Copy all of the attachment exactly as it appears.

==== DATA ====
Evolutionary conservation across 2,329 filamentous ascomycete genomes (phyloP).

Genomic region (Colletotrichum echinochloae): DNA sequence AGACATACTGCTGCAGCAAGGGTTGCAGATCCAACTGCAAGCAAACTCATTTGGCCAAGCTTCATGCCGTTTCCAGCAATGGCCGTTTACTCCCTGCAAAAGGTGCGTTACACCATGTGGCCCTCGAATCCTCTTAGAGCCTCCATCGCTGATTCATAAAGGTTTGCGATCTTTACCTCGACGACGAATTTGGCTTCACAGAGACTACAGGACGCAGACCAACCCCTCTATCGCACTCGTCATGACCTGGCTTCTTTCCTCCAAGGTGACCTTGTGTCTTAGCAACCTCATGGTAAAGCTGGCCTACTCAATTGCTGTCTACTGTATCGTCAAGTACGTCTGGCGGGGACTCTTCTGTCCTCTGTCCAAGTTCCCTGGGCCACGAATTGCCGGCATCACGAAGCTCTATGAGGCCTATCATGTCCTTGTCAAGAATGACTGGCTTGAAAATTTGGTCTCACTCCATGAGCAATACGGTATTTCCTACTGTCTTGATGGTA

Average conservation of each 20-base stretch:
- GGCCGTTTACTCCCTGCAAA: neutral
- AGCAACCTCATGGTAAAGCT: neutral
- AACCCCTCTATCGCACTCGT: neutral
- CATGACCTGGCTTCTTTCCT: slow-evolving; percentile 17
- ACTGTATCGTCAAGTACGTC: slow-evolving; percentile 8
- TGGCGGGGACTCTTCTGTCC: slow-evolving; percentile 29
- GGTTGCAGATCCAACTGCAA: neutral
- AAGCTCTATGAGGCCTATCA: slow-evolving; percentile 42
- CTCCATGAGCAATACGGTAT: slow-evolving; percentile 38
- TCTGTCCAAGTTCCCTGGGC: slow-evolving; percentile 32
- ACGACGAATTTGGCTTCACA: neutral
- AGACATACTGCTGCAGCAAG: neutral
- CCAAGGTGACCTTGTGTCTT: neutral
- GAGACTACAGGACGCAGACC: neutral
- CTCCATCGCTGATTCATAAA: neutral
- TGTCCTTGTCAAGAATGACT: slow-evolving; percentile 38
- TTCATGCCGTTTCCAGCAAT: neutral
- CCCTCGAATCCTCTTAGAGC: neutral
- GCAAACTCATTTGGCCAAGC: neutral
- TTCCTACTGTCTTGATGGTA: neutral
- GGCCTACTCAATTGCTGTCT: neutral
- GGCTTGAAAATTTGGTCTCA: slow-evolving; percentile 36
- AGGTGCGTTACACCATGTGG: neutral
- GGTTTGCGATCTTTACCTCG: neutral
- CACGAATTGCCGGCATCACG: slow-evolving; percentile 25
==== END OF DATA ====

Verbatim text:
Evolutionary conservation across 2,329 filamentous ascomycete genomes (phyloP).

Genomic region (Colletotrichum echinochloae): DNA sequence AGACATACTGCTGCAGCAAGGGTTGCAGATCCAACTGCAAGCAAACTCATTTGGCCAAGCTTCATGCCGTTTCCAGCAATGGCCGTTTACTCCCTGCAAAAGGTGCGTTACACCATGTGGCCCTCGAATCCTCTTAGAGCCTCCATCGCTGATTCATAAAGGTTTGCGATCTTTACCTCGACGACGAATTTGGCTTCACAGAGACTACAGGACGCAGACCAACCCCTCTATCGCACTCGTCATGACCTGGCTTCTTTCCTCCAAGGTGACCTTGTGTCTTAGCAACCTCATGGTAAAGCTGGCCTACTCAATTGCTGTCTACTGTATCGTCAAGTACGTCTGGCGGGGACTCTTCTGTCCTCTGTCCAAGTTCCCTGGGCCACGAATTGCCGGCATCACGAAGCTCTATGAGGCCTATCATGTCCTTGTCAAGAATGACTGGCTTGAAAATTTGGTCTCACTCCATGAGCAATACGGTATTTCCTACTGTCTTGATGGTA

Average conservation of each 20-base stretch:
- GGCCGTTTACTCCCTGCAAA: neutral
- AGCAACCTCATGGTAAAGCT: neutral
- AACCCCTCTATCGCACTCGT: neutral
- CATGACCTGGCTTCTTTCCT: slow-evolving; percentile 17
- ACTGTATCGTCAAGTACGTC: slow-evolving; percentile 8
- TGGCGGGGACTCTTCTGTCC: slow-evolving; percentile 29
- GGTTGCAGATCCAACTGCAA: neutral
- AAGCTCTATGAGGCCTATCA: slow-evolving; percentile 42
- CTCCATGAGCAATACGGTAT: slow-evolving; percentile 38
- TCTGTCCAAGTTCCCTGGGC: slow-evolving; percentile 32
- ACGACGAATTTGGCTTCACA: neutral
- AGACATACTGCTGCAGCAAG: neutral
- CCAAGGTGACCTTGTGTCTT: neutral
- GAGACTACAGGACGCAGACC: neutral
- CTCCATCGCTGATTCATAAA: neutral
- TGTCCTTGTCAAGAATGACT: slow-evolving; percentile 38
- TTCATGCCGTTTCCAGCAAT: neutral
- CCCTCGAATCCTCTTAGAGC: neutral
- GCAAACTCATTTGGCCAAGC: neutral
- TTCCTACTGTCTTGATGGTA: neutral
- GGCCTACTCAATTGCTGTCT: neutral
- GGCTTGAAAATTTGGTCTCA: slow-evolving; percentile 36
- AGGTGCGTTACACCATGTGG: neutral
- GGTTTGCGATCTTTACCTCG: neutral
- CACGAATTGCCGGCATCACG: slow-evolving; percentile 25